The Philips Fidelio F1 are on-ear headphones that try their best to be as portable as possible. They fold, they’re light and they have a look that's sensible enough to fit in anywhere.
Some stability issues stop the Philips Fidelio F1 from being quite as good for strenuous exercise as something like the Beats Solo 2, but if you’re going to be wearing headphones on the train rather than in the gym, that’s no issue. In only undercutting other 'style' headphones by a smidge at £150, they don’t set any new standards. But this a solid set of highly portable, good-looking headphones.
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It has only been around for a few years, but the Philips Fidelio range has become highly regarded. Consistent, great sound quality and good design have cemented that.
The Philips Fidelio F1 are the most portable on-ear set in the range to date. They are a bit lighter and more streamlined than the Fidelio M2.
Philips has chopped off some of the more contentious design elements to produce something we can’t imagine people not getting on with. The ear cup backs are contoured aluminium, with a bronze-gold finish that’s both attractive and fairly low-key. There are no upper age limits or coolness quotients to fill here.
The Philips Fidelio F1 feel well-made too. There’s no creaking, and while they are light, they don’t feel flimsy. It’s probably helped by not letting basic plastic cover too much of the frame. The synthetic leather headband padding covers much of the top part, while those aluminium cup caps are 99 per cent there for the look and feel.
So how comfortable are they? Very, for the most part. Their light weight and the use of high-quality memory foam pads give the Philips Fidelio F1 a nice, easy feel. All the synthetic leather is of excellent quality too.
As with most headphones of this design, though, they will give most glasses-wearers a bit of discomfort after a couple of hours. There’s just enough headband pressure to push your earlobes against the glasses' arms.
Headband stability is not great either. The Philips Fidelio F1 use a faux leather inner part for the headband, where pairs such as the Beats Solo 2 have a rubberised coating that keeps them solidly stuck on your head.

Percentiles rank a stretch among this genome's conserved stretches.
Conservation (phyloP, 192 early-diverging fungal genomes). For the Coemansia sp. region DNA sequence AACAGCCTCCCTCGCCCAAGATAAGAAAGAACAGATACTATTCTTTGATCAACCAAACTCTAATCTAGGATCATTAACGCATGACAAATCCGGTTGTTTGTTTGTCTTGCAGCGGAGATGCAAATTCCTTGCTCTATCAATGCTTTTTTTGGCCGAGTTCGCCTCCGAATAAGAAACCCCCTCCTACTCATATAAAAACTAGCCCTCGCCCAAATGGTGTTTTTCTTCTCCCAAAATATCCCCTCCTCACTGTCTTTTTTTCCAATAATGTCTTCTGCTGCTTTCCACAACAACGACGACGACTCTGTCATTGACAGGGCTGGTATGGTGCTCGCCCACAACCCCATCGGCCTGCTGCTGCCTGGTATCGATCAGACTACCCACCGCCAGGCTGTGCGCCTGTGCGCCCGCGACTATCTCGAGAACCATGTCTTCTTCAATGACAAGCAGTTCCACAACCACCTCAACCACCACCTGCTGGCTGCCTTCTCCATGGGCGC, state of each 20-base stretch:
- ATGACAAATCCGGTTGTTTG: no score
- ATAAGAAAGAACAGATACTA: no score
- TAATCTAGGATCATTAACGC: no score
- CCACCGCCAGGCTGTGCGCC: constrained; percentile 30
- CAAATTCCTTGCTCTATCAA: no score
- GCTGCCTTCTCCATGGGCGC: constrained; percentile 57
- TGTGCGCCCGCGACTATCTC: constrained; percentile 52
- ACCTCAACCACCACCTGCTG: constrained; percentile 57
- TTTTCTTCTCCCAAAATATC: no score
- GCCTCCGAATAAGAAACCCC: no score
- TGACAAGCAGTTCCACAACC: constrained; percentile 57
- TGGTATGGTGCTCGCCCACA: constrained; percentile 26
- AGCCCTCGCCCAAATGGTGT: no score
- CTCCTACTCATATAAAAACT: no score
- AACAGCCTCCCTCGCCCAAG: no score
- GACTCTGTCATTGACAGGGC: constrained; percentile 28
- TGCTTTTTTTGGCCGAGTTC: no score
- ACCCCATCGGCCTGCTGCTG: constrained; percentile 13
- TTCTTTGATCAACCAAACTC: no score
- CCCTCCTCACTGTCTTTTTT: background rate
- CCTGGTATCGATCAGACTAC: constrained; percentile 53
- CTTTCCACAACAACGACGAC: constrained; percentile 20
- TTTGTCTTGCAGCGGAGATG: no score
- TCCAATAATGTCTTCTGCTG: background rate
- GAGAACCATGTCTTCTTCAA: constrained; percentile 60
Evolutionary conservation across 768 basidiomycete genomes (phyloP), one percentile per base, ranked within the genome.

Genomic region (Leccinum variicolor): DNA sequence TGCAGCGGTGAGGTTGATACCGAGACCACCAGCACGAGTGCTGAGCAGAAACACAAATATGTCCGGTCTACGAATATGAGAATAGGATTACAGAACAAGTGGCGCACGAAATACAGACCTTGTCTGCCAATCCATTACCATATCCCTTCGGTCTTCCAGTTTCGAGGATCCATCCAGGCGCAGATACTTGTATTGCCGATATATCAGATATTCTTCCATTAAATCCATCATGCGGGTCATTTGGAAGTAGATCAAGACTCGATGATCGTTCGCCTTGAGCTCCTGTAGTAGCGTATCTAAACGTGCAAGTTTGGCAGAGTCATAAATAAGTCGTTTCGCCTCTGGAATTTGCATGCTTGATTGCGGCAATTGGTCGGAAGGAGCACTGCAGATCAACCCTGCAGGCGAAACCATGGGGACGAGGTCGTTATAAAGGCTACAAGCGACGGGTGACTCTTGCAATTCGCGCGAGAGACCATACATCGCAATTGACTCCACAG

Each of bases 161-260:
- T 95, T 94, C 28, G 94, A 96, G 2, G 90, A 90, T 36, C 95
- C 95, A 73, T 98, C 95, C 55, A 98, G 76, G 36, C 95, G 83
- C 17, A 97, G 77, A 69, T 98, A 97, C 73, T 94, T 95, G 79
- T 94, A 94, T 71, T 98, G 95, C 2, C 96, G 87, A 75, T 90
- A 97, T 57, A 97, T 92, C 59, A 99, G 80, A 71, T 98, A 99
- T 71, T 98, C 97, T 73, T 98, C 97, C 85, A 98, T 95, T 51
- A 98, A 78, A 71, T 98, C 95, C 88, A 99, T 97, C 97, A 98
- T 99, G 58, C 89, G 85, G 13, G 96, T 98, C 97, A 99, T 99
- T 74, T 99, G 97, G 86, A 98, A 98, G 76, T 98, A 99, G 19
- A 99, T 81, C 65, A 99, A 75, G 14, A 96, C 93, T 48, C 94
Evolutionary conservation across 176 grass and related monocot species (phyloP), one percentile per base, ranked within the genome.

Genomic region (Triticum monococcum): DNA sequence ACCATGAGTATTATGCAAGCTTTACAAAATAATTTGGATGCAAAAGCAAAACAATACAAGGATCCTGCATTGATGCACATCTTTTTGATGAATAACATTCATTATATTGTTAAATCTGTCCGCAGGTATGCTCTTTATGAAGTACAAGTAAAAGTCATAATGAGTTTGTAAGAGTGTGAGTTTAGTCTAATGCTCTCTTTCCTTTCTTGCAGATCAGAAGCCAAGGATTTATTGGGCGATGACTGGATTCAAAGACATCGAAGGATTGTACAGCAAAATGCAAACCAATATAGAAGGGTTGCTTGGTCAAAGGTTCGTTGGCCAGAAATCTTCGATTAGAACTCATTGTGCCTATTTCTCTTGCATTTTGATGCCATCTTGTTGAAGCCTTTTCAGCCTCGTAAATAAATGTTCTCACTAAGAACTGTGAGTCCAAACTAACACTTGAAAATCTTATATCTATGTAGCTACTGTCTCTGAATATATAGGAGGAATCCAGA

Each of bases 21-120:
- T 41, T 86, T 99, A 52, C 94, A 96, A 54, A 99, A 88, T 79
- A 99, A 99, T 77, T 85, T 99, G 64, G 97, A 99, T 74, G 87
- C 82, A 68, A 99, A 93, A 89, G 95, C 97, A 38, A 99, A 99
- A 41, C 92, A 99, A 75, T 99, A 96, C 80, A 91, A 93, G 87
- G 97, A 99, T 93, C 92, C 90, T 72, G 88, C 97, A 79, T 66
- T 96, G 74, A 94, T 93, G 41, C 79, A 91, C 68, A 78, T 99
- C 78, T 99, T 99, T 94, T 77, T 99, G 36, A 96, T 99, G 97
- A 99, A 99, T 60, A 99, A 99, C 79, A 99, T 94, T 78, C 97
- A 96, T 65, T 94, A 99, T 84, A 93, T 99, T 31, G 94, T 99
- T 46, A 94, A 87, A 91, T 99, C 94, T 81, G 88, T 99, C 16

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This is really only an issue if you want to take them out running or you're doing exercises where you’ll bob your head up and down, but it also makes them feel a little insecure for the first few minutes of wear. The memory foam pads take a little while to bed in and mould around your ears.
They’re comfy enough, but just take a little patience.
In terms of wider features, though, the Philips Fidelio F1 have everything we're after. They may not wireless and there's no active noise cancellation, but the 3.5mm cable is removable, there’s an in-line one-button remote and the ear cups fold into the headband to make them nicely compact.
Noise isolation is fairly good too. Using protein leather pads with carefully positioned sound holes cut into them lets Philips manage the output pretty well. In a side-by-side comparison, the Beats Solo 2 are marginally better isolators, but we’ve been using the Philips Fidelio F1 out and about for a couple of weeks now with no issue.
They’re fine for use on public transport and leak virtually zero sound when properly seated. In other words, you can wear them on the commute as well as at work without annoying anyone sitting nearby.
In the past the Philips Fidelio range has offered style-conscious headphones with more of a focus on sound quality than some rivals. And that’s more-or-less true of the Philips Fidelio F1 as well.
In an A/B comparison with the Beats Solo 2, they have more balanced, less aggressive bass and less treble dampening at the very top-end. The sound signature is fairly similar to that of the other pairs in the Fidelio range.
They solve the most obvious issues of the most popular on-ear headphones, making them a bit of an antidote to the archetypal style pair. They’re that bit more natural.
There are no odd skews, no obvious trebly harshness, resulting in a sound that’s very easy to get on with. We did find that some content can sound a little thin in the mid-range when it’s competing against a lot of ambient noise, but that’s what happens when a portable headphone opts for a slightly more balanced sound.
It also lacks a bit of soundstage width compared with the best of the Fidelio range, and the mid-range at times lacks some of the coherence and intricacy we start to hope for at this sort of level. They can sound a bit too constrained, too closed-in and small. And this effect is not simply because they're closed-backed: we've compared the Fidelio F1 to plenty of closed competitors too.
They’re not perfect, but are a good alternative to the Beats Solo 2 if you’re after a less pronounced bass skew and don’t mind a less grippy headband.
The Philips Fidelio F1 are accomplished portable headphones that work pretty well for commuters. However, a not-very-grippy headband mean they're not so great for runners and those looking for something to wear in the gym.
If the portable angle is not a big concern, there are more energetic and involving pairs out there, though. For example, the Audio Technica ATH-M50X have a much larger soundstage and sound and much more energetic presentation.
We also had the chance to compare the Philips Fidelio F1 to the new Sennheiser Momentum On-ear 2.0, and unfortunately the comparison only highlights how restrictive the F1 headphones can sound. The tonal accuracy is similar, but the Sennheiser pair sounds that bit freer, and therefore much more involving.
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Light, highly portable headphones with decent sound quality. But they don’t set any standards.